Robert Joustra on Zombies, Cylons, Charles Taylor, and the Apocalypse
Date: October 29th, 2017

It is the end of the world as we know it!  Actually, when hasn’t it been the end of the world as we know it?!  That is the question that motivates a fascinating new book looking at the world going to hell.  Dr. Robert Joustra, an associate professor of international relations at Redeemer University College (Canada), calls in to talk about the book he co-authored with Prof. Alissa Wilkinson (King’s College) entitled How to Survive the Zombie Apocalypse: Zombies, Cylons, Faith, and Politics at the End of the World.  This is a fascinating work that employs the thinking of political philosopher Charles Taylor (also Canada) to understand how we have come to terms with the coming apocalypse through the ages.  While reviewing the history of the apocalypse — because it always has been coming as long as there have been humans around — we spend most of our time talking about recent apocalyptic movies, television series, and literature, including Battlestar Galactica, The Walking Dead, The Hunger Games, and – of course – Mad Men!  As Jerry  Garcia would agree, this is one long, strange trip.

Prof. Joustra kicks us off by indicating that he might go trick-or-treating as Martin Luther on Reformation Day, but then we settle things down to the more serious issue of looking at the history of the apocalypse.  We start with Revelation in the Christian Bible, but also acknowledge that the ancient Greeks had their own visions of the end.  Indeed, the end of the world has always been coming and it actually serves to help us understand our contemporary times, including such desperate eras as the age of medieval plagues, Mongol invasions, and the threat of nuclear war.  Robert notes that something interesting has happened in the past century or so, and that has been a turn to viewing the apocalypse as something humans bring upon themselves through their own actions rather than something visited upon all of us from “on high.”  This insight comes by way of Charles Taylor, who penned the monumental book The Secular Age.  Robert explains how he and Prof. Wilkinson were able to filter his thinking through a wide variety of popular culture movies and get their work published at Eerdmans, the purveyors of fine spiritual books.

We review the thinking of Charles Taylor and his concern over the “malaise of modernity” (the title of one of his other books, though published under a different title in the U.S.).  Robert reveals how Taylor points out three “pathologies” of our contemporary age that include being adrift in the cosmos, making efficiency king of all goals, and the paradox of freedom’s double bind.   Battlestar Galactica illustrates the first pathology and Robert lays out the plotline of that television series (both the old and new), showing how the robotic Cylons that humans created want to destroy the human race but simultaneously cannot live without the humanity instilled in us.  The move Her, a story of a man who falls in love with a disembodied artificial intelligence, also harkens to this theme, which leads Tony to point out how he and Matthew Moore talked about artificial intelligence and the Robopocalypse via Buddhism a few months back (see below for a link to this incredible discussion).  We jump forward to talk about the third pathology of malaise — the paradox of freedom — in relation to zombies (The Walking Dead) and The Hunger Games.  All throughout this conversation, Robert isn’t simply satisfied with laying out the comic book version of these stories for Tony, but he drops important names such as St. Francis of Assisi and Thucydides connecting what Tony thought was the totally un-connectable.  We go through the third theme of Taylor’s “malaise of modernity” with reference to television shows that at first glance do not appear apocalyptic, namely Breaking Bad, Mad Men, and House of Cards.  (Tony admits to not watching any of these series given that he prefers happy endings, which prompts Dr. Joustra to cite G.K. Chesterton!)  All of these shows, Prof. Joustra argues, talk about “end times” in terms of the transformation of humans into something other than the ethical beings they were meant to be — a radical individualism and desire for efficiency gone awry.  Robert concludes the podcast with his own thoughts about what he learned throughout the process of writing this book.  Recorded: October 16, 2017.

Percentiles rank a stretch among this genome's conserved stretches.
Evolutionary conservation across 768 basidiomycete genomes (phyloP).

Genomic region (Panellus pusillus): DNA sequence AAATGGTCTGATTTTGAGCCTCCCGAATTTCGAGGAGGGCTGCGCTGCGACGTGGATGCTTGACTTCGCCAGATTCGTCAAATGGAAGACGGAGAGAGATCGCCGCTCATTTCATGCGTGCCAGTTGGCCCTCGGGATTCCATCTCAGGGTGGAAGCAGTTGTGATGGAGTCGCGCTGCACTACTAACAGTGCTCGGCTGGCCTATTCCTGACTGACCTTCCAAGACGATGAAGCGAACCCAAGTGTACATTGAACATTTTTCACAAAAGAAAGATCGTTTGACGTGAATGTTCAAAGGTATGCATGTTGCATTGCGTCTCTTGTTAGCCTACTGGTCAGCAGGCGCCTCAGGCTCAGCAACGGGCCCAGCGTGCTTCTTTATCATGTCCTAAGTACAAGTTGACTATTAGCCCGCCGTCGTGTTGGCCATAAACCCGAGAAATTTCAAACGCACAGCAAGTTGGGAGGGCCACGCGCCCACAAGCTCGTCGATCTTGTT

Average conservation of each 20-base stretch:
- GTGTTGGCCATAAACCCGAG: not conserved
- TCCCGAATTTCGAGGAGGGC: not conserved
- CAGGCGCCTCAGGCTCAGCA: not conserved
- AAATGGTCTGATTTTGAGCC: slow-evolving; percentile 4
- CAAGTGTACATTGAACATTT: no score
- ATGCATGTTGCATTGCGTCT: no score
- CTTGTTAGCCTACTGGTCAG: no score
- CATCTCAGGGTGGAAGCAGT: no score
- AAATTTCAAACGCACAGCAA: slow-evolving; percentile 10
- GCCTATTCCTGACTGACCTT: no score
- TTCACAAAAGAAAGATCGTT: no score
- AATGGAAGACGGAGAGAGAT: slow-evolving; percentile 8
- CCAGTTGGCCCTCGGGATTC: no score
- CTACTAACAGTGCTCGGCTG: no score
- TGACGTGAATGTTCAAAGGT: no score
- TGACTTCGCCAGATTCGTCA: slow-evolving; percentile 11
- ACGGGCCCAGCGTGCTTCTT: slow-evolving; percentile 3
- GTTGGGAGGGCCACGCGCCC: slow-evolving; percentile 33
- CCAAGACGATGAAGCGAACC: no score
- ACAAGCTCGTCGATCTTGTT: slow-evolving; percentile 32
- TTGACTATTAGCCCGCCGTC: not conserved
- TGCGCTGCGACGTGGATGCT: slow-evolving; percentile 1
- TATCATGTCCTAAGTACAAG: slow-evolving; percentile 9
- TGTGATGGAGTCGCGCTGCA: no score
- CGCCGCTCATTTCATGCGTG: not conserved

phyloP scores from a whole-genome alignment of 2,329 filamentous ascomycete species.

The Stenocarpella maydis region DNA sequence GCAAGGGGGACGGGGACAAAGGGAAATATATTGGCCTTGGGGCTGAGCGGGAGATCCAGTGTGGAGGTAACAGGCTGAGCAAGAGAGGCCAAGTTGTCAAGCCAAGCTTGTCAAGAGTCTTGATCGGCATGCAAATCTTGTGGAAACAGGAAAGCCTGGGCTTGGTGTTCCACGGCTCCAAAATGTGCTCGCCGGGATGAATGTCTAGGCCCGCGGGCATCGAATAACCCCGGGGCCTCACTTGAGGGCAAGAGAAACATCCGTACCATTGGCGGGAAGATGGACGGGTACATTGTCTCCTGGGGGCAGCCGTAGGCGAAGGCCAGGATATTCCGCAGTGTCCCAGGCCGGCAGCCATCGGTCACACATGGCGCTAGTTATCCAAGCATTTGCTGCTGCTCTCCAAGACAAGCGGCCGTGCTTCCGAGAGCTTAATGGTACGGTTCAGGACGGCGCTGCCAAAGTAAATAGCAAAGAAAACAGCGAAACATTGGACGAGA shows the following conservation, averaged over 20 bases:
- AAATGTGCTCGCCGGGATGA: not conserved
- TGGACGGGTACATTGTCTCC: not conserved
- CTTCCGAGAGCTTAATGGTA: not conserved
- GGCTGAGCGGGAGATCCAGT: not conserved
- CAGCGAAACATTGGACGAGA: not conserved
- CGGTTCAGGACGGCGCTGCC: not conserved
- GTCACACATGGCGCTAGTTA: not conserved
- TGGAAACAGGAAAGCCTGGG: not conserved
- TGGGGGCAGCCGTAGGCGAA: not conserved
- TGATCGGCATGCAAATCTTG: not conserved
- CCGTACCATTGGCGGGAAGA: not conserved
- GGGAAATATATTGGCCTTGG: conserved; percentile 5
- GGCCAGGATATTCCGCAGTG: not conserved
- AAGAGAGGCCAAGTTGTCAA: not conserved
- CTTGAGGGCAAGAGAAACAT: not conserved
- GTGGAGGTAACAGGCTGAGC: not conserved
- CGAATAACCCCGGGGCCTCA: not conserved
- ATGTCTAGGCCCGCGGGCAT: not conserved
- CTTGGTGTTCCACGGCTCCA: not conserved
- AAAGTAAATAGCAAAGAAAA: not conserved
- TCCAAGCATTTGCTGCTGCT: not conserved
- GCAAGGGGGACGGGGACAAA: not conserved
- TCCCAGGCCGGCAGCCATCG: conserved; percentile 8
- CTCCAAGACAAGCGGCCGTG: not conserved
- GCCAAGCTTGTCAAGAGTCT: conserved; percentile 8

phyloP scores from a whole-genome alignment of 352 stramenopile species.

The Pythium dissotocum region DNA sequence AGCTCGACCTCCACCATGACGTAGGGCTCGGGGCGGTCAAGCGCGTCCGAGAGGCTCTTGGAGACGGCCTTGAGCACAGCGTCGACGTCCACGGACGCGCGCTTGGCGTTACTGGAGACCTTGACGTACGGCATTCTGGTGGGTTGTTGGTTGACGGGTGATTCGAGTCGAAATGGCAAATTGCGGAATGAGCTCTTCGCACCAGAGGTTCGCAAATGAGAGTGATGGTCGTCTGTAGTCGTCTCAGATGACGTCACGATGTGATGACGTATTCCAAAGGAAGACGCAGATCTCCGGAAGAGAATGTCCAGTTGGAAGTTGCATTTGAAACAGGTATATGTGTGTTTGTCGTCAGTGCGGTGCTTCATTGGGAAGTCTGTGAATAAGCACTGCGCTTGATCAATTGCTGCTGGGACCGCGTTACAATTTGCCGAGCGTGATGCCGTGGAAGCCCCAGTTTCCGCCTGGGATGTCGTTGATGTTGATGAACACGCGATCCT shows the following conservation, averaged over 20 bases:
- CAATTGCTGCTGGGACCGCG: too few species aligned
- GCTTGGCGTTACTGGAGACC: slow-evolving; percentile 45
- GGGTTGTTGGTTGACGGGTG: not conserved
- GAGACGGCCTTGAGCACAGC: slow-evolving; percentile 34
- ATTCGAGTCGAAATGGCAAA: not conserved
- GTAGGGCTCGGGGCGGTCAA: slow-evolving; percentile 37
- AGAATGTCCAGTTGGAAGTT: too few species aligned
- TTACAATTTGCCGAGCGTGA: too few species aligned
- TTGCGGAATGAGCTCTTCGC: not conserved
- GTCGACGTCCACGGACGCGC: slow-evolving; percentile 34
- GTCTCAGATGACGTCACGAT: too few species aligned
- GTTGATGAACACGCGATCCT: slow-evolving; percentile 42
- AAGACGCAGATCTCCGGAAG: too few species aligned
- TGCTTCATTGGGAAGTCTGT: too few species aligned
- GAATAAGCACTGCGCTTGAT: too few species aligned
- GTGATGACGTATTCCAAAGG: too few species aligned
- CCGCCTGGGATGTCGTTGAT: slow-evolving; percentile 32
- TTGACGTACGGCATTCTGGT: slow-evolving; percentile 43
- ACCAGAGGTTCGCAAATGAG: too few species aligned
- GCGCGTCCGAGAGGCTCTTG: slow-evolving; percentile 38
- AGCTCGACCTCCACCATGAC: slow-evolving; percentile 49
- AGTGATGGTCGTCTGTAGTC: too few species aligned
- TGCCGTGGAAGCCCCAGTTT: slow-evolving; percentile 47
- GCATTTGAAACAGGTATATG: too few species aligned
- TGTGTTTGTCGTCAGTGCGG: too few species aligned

Prof. Robert Joustra’s bio at Redeemer University College and the Center for Christian Scholarship.

Prof. Robert Joustra’s personal web page.

How to Survive the Zombie Apocalypse: Zombies, Cylons, Faith, and Politics at the End of the World, by Robert Joustra and Alissa Wilkinson.

The Religious Problem with Religious Freedom, by Robert Joustra.

God and Global Order: The Power of Religion in American Foreign Policy, by Jonathan Chaplin and Robert Joustra.

The Church and Religious Persecution, by Kevin den Dulk and Robert Joustra.

The Secular Age, by Charles Taylor.

The Ethics of Authenticity (a.k.a. The Malaise of Modernity), by Charles Taylor.


Our Halloween Episodes (including zombies, Bigfoot, ghosts, UFOs, monsters, ancient aliens, and many other tricks and treats).

Matthew Moore on Buddhism, Meditating Machines, and the Robopocalypse.

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